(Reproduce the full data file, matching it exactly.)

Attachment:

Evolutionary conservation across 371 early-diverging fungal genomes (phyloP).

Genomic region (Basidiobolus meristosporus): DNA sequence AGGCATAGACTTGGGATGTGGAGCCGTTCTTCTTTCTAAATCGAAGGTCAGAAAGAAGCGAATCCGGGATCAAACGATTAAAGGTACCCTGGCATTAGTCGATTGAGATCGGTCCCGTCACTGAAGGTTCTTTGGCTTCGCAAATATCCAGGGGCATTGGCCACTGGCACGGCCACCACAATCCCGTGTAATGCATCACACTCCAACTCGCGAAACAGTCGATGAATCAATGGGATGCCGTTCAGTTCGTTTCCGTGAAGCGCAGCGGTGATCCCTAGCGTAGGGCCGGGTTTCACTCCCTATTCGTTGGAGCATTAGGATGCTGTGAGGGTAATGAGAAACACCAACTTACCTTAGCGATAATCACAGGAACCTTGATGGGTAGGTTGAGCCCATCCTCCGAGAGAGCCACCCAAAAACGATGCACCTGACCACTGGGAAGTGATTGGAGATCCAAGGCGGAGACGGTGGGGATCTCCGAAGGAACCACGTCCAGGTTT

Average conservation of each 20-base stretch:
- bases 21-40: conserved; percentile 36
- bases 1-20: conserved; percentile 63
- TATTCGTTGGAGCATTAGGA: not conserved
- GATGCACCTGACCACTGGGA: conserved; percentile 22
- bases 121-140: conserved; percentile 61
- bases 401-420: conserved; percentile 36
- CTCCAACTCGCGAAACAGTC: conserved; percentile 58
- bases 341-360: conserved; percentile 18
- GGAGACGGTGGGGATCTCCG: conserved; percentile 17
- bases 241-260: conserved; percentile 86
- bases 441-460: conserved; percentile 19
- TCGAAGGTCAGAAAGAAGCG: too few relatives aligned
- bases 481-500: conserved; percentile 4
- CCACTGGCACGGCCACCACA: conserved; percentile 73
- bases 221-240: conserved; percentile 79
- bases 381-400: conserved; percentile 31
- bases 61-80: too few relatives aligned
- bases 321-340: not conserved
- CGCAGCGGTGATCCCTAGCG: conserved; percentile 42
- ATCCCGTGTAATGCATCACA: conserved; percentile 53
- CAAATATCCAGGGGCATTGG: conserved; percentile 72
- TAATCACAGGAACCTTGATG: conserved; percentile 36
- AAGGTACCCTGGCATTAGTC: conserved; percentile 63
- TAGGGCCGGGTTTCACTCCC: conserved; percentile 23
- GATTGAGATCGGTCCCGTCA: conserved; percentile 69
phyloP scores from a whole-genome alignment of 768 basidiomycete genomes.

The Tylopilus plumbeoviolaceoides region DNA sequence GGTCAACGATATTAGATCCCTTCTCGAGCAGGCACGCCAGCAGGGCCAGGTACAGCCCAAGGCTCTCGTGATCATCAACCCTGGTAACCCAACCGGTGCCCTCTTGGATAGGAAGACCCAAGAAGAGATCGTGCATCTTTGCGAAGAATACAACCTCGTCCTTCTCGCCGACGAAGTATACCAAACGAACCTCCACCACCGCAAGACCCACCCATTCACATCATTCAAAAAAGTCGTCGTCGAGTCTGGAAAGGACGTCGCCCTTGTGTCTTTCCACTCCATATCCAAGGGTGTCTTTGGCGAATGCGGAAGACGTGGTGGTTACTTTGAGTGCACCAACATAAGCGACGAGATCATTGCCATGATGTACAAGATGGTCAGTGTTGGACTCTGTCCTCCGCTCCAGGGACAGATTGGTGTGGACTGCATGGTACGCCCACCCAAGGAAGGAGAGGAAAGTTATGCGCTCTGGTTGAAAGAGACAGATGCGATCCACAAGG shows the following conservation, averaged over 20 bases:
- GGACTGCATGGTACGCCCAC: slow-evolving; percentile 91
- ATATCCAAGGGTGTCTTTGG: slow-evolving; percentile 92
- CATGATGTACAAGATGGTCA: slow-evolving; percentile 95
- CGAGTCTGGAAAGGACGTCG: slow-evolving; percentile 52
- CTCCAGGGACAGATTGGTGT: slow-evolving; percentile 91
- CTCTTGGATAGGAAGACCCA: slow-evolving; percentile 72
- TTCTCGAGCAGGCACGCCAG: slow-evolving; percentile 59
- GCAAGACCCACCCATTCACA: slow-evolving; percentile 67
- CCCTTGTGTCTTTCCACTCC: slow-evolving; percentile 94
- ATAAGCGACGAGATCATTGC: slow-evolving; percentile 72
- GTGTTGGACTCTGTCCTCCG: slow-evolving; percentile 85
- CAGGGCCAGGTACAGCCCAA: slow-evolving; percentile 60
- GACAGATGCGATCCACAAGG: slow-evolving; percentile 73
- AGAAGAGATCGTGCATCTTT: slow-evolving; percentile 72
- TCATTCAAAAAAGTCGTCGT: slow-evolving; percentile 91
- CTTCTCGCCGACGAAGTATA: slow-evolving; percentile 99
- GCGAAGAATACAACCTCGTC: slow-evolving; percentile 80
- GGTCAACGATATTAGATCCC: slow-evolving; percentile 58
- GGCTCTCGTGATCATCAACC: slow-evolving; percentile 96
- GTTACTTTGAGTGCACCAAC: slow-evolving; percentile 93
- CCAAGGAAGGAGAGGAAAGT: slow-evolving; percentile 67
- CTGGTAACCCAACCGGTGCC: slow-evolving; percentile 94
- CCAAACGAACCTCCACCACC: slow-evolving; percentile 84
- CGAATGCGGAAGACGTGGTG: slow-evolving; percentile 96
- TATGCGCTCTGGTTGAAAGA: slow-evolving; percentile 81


Evolutionary conservation across 371 early-diverging fungal genomes (phyloP).

Genomic region (Basidiobolus meristosporus): DNA sequence AGGCATAGACTTGGGATGTGGAGCCGTTCTTCTTTCTAAATCGAAGGTCAGAAAGAAGCGAATCCGGGATCAAACGATTAAAGGTACCCTGGCATTAGTCGATTGAGATCGGTCCCGTCACTGAAGGTTCTTTGGCTTCGCAAATATCCAGGGGCATTGGCCACTGGCACGGCCACCACAATCCCGTGTAATGCATCACACTCCAACTCGCGAAACAGTCGATGAATCAATGGGATGCCGTTCAGTTCGTTTCCGTGAAGCGCAGCGGTGATCCCTAGCGTAGGGCCGGGTTTCACTCCCTATTCGTTGGAGCATTAGGATGCTGTGAGGGTAATGAGAAACACCAACTTACCTTAGCGATAATCACAGGAACCTTGATGGGTAGGTTGAGCCCATCCTCCGAGAGAGCCACCCAAAAACGATGCACCTGACCACTGGGAAGTGATTGGAGATCCAAGGCGGAGACGGTGGGGATCTCCGAAGGAACCACGTCCAGGTTT

Average conservation of each 20-base stretch:
- bases 21-40: conserved; percentile 36
- bases 1-20: conserved; percentile 63
- TATTCGTTGGAGCATTAGGA: not conserved
- GATGCACCTGACCACTGGGA: conserved; percentile 22
- bases 121-140: conserved; percentile 61
- bases 401-420: conserved; percentile 36
- CTCCAACTCGCGAAACAGTC: conserved; percentile 58
- bases 341-360: conserved; percentile 18
- GGAGACGGTGGGGATCTCCG: conserved; percentile 17
- bases 241-260: conserved; percentile 86
- bases 441-460: conserved; percentile 19
- TCGAAGGTCAGAAAGAAGCG: too few relatives aligned
- bases 481-500: conserved; percentile 4
- CCACTGGCACGGCCACCACA: conserved; percentile 73
- bases 221-240: conserved; percentile 79
- bases 381-400: conserved; percentile 31
- bases 61-80: too few relatives aligned
- bases 321-340: not conserved
- CGCAGCGGTGATCCCTAGCG: conserved; percentile 42
- ATCCCGTGTAATGCATCACA: conserved; percentile 53
- CAAATATCCAGGGGCATTGG: conserved; percentile 72
- TAATCACAGGAACCTTGATG: conserved; percentile 36
- AAGGTACCCTGGCATTAGTC: conserved; percentile 63
- TAGGGCCGGGTTTCACTCCC: conserved; percentile 23
- GATTGAGATCGGTCCCGTCA: conserved; percentile 69
phyloP scores from a whole-genome alignment of 768 basidiomycete genomes.

The Tylopilus plumbeoviolaceoides region DNA sequence GGTCAACGATATTAGATCCCTTCTCGAGCAGGCACGCCAGCAGGGCCAGGTACAGCCCAAGGCTCTCGTGATCATCAACCCTGGTAACCCAACCGGTGCCCTCTTGGATAGGAAGACCCAAGAAGAGATCGTGCATCTTTGCGAAGAATACAACCTCGTCCTTCTCGCCGACGAAGTATACCAAACGAACCTCCACCACCGCAAGACCCACCCATTCACATCATTCAAAAAAGTCGTCGTCGAGTCTGGAAAGGACGTCGCCCTTGTGTCTTTCCACTCCATATCCAAGGGTGTCTTTGGCGAATGCGGAAGACGTGGTGGTTACTTTGAGTGCACCAACATAAGCGACGAGATCATTGCCATGATGTACAAGATGGTCAGTGTTGGACTCTGTCCTCCGCTCCAGGGACAGATTGGTGTGGACTGCATGGTACGCCCACCCAAGGAAGGAGAGGAAAGTTATGCGCTCTGGTTGAAAGAGACAGATGCGATCCACAAGG shows the following conservation, averaged over 20 bases:
- GGACTGCATGGTACGCCCAC: slow-evolving; percentile 91
- ATATCCAAGGGTGTCTTTGG: slow-evolving; percentile 92
- CATGATGTACAAGATGGTCA: slow-evolving; percentile 95
- CGAGTCTGGAAAGGACGTCG: slow-evolving; percentile 52
- CTCCAGGGACAGATTGGTGT: slow-evolving; percentile 91
- CTCTTGGATAGGAAGACCCA: slow-evolving; percentile 72
- TTCTCGAGCAGGCACGCCAG: slow-evolving; percentile 59
- GCAAGACCCACCCATTCACA: slow-evolving; percentile 67
- CCCTTGTGTCTTTCCACTCC: slow-evolving; percentile 94
- ATAAGCGACGAGATCATTGC: slow-evolving; percentile 72
- GTGTTGGACTCTGTCCTCCG: slow-evolving; percentile 85
- CAGGGCCAGGTACAGCCCAA: slow-evolving; percentile 60
- GACAGATGCGATCCACAAGG: slow-evolving; percentile 73
- AGAAGAGATCGTGCATCTTT: slow-evolving; percentile 72
- TCATTCAAAAAAGTCGTCGT: slow-evolving; percentile 91
- CTTCTCGCCGACGAAGTATA: slow-evolving; percentile 99
- GCGAAGAATACAACCTCGTC: slow-evolving; percentile 80
- GGTCAACGATATTAGATCCC: slow-evolving; percentile 58
- GGCTCTCGTGATCATCAACC: slow-evolving; percentile 96
- GTTACTTTGAGTGCACCAAC: slow-evolving; percentile 93
- CCAAGGAAGGAGAGGAAAGT: slow-evolving; percentile 67
- CTGGTAACCCAACCGGTGCC: slow-evolving; percentile 94
- CCAAACGAACCTCCACCACC: slow-evolving; percentile 84
- CGAATGCGGAAGACGTGGTG: slow-evolving; percentile 96
- TATGCGCTCTGGTTGAAAGA: slow-evolving; percentile 81